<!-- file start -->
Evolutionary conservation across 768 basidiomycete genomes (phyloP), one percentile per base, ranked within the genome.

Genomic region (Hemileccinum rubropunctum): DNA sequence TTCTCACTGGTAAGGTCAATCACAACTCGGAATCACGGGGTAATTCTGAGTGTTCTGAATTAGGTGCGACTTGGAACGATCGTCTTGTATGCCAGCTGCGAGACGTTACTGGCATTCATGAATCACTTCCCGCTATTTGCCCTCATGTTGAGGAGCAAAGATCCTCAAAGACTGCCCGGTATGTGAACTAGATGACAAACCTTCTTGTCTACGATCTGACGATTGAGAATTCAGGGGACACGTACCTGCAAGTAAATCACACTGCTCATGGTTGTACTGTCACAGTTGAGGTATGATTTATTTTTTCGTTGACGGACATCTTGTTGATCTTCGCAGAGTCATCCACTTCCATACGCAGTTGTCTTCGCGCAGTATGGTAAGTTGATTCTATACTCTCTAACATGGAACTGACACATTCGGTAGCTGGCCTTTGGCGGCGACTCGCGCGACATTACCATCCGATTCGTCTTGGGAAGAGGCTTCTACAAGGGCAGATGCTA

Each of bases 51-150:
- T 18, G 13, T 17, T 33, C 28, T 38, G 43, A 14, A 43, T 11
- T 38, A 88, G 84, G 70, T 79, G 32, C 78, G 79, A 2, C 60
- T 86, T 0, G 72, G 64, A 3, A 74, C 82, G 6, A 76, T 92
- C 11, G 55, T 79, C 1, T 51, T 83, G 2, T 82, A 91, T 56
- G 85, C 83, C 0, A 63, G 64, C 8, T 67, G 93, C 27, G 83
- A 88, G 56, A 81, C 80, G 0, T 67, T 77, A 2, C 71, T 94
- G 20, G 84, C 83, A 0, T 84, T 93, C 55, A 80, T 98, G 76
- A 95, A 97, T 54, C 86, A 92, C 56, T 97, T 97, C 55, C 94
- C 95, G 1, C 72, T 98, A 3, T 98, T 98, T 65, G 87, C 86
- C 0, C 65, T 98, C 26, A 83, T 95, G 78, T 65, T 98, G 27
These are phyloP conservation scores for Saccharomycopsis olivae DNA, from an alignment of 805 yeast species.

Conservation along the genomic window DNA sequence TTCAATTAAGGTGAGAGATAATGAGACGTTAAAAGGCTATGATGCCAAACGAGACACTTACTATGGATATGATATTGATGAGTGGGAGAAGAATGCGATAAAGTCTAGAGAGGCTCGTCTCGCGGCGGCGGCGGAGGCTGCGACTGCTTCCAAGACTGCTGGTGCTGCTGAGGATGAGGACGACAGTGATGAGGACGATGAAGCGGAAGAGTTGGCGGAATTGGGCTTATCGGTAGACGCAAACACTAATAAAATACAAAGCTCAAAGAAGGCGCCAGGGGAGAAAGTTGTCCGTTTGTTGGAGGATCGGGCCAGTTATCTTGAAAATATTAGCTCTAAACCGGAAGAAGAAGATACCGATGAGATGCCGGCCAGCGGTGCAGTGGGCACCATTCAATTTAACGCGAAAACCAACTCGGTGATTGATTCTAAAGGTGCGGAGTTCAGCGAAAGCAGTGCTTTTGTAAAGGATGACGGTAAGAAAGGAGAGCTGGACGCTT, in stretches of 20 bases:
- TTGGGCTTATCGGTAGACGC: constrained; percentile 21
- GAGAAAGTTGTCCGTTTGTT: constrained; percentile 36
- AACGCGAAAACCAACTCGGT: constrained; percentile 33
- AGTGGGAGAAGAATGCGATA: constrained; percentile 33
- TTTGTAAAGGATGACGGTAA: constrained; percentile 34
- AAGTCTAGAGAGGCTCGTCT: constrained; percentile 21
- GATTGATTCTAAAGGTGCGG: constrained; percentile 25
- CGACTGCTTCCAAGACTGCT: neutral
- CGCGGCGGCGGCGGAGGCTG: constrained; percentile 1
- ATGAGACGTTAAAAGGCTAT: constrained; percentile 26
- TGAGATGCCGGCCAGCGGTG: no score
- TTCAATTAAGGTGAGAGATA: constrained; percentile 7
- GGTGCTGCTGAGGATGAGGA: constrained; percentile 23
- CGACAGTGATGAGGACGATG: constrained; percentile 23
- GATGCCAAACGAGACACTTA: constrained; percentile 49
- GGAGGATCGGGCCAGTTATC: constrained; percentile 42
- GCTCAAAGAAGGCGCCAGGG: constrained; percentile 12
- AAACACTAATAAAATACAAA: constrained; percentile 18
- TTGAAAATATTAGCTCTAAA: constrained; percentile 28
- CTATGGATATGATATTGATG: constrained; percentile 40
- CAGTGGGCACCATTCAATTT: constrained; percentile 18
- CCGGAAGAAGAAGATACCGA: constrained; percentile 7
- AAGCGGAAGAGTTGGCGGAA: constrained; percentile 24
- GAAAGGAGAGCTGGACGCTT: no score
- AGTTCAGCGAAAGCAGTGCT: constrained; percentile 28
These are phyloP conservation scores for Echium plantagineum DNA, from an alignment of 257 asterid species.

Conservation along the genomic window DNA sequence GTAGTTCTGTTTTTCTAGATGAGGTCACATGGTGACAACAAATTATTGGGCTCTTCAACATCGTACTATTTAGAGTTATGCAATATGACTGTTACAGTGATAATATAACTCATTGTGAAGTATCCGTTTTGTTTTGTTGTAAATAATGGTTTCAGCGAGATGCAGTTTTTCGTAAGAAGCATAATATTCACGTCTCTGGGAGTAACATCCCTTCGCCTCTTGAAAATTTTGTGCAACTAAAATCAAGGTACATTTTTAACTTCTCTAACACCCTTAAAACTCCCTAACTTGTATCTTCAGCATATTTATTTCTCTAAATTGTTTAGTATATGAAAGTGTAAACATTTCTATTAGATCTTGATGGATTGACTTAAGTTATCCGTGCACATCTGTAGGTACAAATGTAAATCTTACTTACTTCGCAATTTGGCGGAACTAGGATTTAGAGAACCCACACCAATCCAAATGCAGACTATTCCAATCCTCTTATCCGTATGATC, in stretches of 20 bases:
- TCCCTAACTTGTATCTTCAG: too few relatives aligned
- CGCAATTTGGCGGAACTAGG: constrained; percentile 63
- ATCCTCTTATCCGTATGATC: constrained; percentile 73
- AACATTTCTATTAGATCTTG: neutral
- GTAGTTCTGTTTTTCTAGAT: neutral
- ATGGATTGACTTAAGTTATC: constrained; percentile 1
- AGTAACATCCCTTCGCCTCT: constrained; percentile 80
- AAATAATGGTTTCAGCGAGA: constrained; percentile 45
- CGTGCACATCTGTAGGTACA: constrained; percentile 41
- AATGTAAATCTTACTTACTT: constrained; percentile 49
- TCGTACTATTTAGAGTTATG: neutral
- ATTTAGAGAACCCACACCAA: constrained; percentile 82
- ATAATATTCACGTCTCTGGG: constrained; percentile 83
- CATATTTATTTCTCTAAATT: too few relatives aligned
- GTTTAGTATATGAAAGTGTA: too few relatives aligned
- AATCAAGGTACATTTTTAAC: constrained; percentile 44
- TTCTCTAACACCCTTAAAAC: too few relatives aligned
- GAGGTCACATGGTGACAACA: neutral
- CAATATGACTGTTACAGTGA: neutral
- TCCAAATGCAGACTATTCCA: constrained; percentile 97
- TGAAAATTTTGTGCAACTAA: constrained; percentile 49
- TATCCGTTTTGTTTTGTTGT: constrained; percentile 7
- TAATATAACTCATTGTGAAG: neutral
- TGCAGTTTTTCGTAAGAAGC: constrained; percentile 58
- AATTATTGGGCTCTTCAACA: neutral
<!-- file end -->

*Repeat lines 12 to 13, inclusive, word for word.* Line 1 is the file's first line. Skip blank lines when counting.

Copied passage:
- C 95, G 1, C 72, T 98, A 3, T 98, T 98, T 65, G 87, C 86
- C 0, C 65, T 98, C 26, A 83, T 95, G 78, T 65, T 98, G 27